Getting your foot on the career ladder can be a challenging experience. Looking for the right role within the right organisation or sector is often competitive, uncertain and stressful.
These kinds of concerns may be partly what persuades some young people to strike out on their own instead - to pursue an entrepreneurial path that will allow their creativity and individuality to thrive.
But of course, that is not a path without risk. Entrepreneurs face a wide range of other obstacles and pitfalls. Without the safety net of an employer, they operate at the mercy of the market, and failure rates are high.
Put simply, for an entrepreneur to succeed, they require a good idea, a well researched target customer, and funding. They also need the resilience and ability to take calculated risks, and a network which provides advice and support.
This article is part of Quarter Life, a series about issues affecting those of us in our twenties and thirties. From the challenges of beginning a career and taking care of our mental health, to the excitement of starting a family, adopting a pet or just making friends as an adult. The articles in this series explore the questions and bring answers as we navigate this turbulent period of life.
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So it's not easy. And in the UK (as with many other countries) the current economic climate adds further difficulties for entrepreneurs, including the ongoing cost of living, the costs of being sustainable, and supply chain issues.
These all make the role of the state even more vital in sustaining enterprising environments and entrepreneurial spirits. This generally happens through the provision of things like grants, loans and tax relief.
But the current government has come up with plans it hopes will make it easier for businesses to grow, which include a more manageable tax system (to allow small businesses to focus on their day-to-day operations) and new funding for research and development.
There are welcome moves as well to improve links between businesses and universities in England, Scotland, Northern Ireland and Wales. The idea here is for new firms to benefit from the specialist research and skills that universities can provide.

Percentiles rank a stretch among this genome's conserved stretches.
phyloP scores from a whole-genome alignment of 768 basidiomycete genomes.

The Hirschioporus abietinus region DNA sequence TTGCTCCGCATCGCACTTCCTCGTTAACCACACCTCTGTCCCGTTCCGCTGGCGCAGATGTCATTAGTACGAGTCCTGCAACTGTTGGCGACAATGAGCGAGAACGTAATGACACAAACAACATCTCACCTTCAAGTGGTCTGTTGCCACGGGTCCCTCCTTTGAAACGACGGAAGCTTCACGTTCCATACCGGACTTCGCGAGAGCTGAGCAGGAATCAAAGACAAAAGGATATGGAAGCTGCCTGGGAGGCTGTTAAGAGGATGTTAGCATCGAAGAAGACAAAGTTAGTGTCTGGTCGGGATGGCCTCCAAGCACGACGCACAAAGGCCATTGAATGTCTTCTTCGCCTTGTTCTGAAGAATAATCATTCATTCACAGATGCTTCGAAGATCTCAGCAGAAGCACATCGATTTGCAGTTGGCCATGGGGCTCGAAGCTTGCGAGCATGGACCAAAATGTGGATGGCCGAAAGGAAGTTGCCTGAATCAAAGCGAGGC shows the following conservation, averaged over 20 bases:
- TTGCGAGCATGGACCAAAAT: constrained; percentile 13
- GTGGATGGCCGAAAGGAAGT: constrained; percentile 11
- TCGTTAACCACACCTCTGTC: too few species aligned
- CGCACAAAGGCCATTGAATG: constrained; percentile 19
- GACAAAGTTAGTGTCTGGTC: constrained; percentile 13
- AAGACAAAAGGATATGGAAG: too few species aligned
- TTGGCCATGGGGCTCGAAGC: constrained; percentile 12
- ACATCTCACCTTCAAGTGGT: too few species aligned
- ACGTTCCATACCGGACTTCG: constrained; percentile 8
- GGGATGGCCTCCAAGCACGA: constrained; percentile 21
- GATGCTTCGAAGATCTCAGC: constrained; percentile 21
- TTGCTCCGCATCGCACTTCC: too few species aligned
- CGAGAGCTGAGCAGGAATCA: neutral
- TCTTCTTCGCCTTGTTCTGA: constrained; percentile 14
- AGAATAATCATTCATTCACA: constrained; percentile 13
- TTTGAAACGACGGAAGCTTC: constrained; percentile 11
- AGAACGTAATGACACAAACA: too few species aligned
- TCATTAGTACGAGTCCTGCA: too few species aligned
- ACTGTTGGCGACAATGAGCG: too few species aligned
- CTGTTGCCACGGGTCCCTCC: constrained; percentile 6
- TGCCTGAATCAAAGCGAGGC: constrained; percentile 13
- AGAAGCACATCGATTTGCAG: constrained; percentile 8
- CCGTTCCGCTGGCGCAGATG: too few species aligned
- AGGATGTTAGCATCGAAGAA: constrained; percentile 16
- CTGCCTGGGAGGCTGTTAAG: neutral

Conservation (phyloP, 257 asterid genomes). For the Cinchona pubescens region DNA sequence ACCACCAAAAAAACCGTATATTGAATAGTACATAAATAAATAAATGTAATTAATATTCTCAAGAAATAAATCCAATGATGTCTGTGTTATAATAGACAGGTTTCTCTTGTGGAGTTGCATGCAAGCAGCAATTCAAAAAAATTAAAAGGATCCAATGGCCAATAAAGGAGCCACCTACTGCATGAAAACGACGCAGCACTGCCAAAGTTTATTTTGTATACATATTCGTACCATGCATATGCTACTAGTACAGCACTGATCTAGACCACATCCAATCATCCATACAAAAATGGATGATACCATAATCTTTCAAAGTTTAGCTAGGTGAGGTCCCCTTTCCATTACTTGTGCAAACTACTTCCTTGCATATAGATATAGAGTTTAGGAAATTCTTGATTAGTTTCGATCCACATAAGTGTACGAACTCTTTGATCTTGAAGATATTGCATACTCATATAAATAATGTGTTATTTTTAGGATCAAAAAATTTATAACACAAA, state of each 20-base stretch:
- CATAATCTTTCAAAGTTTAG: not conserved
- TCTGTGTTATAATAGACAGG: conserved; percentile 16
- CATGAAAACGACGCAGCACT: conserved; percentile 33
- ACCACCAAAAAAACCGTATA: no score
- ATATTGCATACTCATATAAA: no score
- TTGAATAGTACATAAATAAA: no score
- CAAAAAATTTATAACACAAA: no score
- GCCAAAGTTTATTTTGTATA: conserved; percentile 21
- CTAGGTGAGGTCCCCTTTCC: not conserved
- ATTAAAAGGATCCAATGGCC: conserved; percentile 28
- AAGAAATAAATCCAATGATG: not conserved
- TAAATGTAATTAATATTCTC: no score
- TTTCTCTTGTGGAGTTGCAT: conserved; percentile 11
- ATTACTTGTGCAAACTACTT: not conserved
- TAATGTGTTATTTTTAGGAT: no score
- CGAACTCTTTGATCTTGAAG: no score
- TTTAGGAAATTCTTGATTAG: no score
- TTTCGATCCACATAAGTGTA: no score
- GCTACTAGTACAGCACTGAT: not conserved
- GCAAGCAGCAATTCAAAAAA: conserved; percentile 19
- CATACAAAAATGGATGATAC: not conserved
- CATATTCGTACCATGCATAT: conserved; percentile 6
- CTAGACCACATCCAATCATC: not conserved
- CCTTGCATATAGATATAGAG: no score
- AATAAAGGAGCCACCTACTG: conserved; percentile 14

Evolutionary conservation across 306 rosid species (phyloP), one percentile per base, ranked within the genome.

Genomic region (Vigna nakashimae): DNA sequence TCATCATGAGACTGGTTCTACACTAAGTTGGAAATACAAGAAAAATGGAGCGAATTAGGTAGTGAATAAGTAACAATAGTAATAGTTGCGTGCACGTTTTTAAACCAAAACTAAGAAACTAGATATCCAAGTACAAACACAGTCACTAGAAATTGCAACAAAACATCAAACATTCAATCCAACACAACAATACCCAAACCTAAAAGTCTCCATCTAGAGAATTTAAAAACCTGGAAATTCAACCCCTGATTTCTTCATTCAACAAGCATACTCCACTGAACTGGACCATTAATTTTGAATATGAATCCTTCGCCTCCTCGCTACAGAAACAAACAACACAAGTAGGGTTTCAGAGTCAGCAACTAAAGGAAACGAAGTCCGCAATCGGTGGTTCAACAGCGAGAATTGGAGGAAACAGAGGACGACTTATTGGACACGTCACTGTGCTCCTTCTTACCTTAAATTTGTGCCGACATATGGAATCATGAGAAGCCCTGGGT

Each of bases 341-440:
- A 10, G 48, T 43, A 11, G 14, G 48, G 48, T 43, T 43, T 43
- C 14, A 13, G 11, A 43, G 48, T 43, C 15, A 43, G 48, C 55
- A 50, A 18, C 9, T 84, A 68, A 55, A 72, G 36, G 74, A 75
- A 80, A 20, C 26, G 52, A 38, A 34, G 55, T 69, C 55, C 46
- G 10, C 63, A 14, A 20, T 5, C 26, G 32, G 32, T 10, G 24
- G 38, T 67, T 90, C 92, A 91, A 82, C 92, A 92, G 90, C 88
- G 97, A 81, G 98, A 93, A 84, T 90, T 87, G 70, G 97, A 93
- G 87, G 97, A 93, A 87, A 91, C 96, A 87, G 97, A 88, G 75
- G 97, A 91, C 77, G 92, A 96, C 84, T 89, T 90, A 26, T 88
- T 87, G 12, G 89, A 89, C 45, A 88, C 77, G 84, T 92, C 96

British universities have an important role in encouraging entrepreneurial activity and supporting small businesses. Between now and the end of the decade it is thought that they will provide over Pound 11 billion worth of guidance, advice and research. In the five-year period up to 2026, it has been estimated that around 20,000 businesses will be created through universities.
There are also related organisations such as the National Association of Colleges and University Entrepreneurs, Young Enterprise Scotland, Elevator, and Converge, which all support budding entrepreneurs, helping students and graduates to develop their business-building skills.
Inspiration and insight
Research confirms that both the government and the university sector are vital parts of the entrepreneurial landscape. They have the resources and expertise to be a decisive influence on whether or not the UK is a place that truly welcomes and encourages entrepreneurship.
There is no question that it ought to be. Entrepreneurs are important in any economy, creating jobs and wealth, and increasing competition and quality in a variety of sectors.
After years of researching entrepreneurship, I am optimistic that despite the ever-present challenges, there is good support out there if you know where to look for it. And my main piece of advice for any young person seeking to set up a business is to find that support.
Once you've found it, learn from it, and be inspired by it. Don't assume that you will know the solution to every problem you encounter - instead, seek advice and expertise from as broad a network as possible.
Aside from that, always plan your next business move and be thorough in your research. Consider your unique selling point: how will your business enter the market, and what will keep customers interested?
For those with entrepreneurial ambitions, it is important to stress that it is never easy. They may be in for a rough (and often exciting) ride. But if you know where to find expertise and funding and are blessed with the necessary resilience and perseverance to navigate this volatile terrain, the opportunities for a fulfilling future are there for the taking.
Author: Robert Crammond - Senior Lecturer in Enterprise, University of the West of Scotland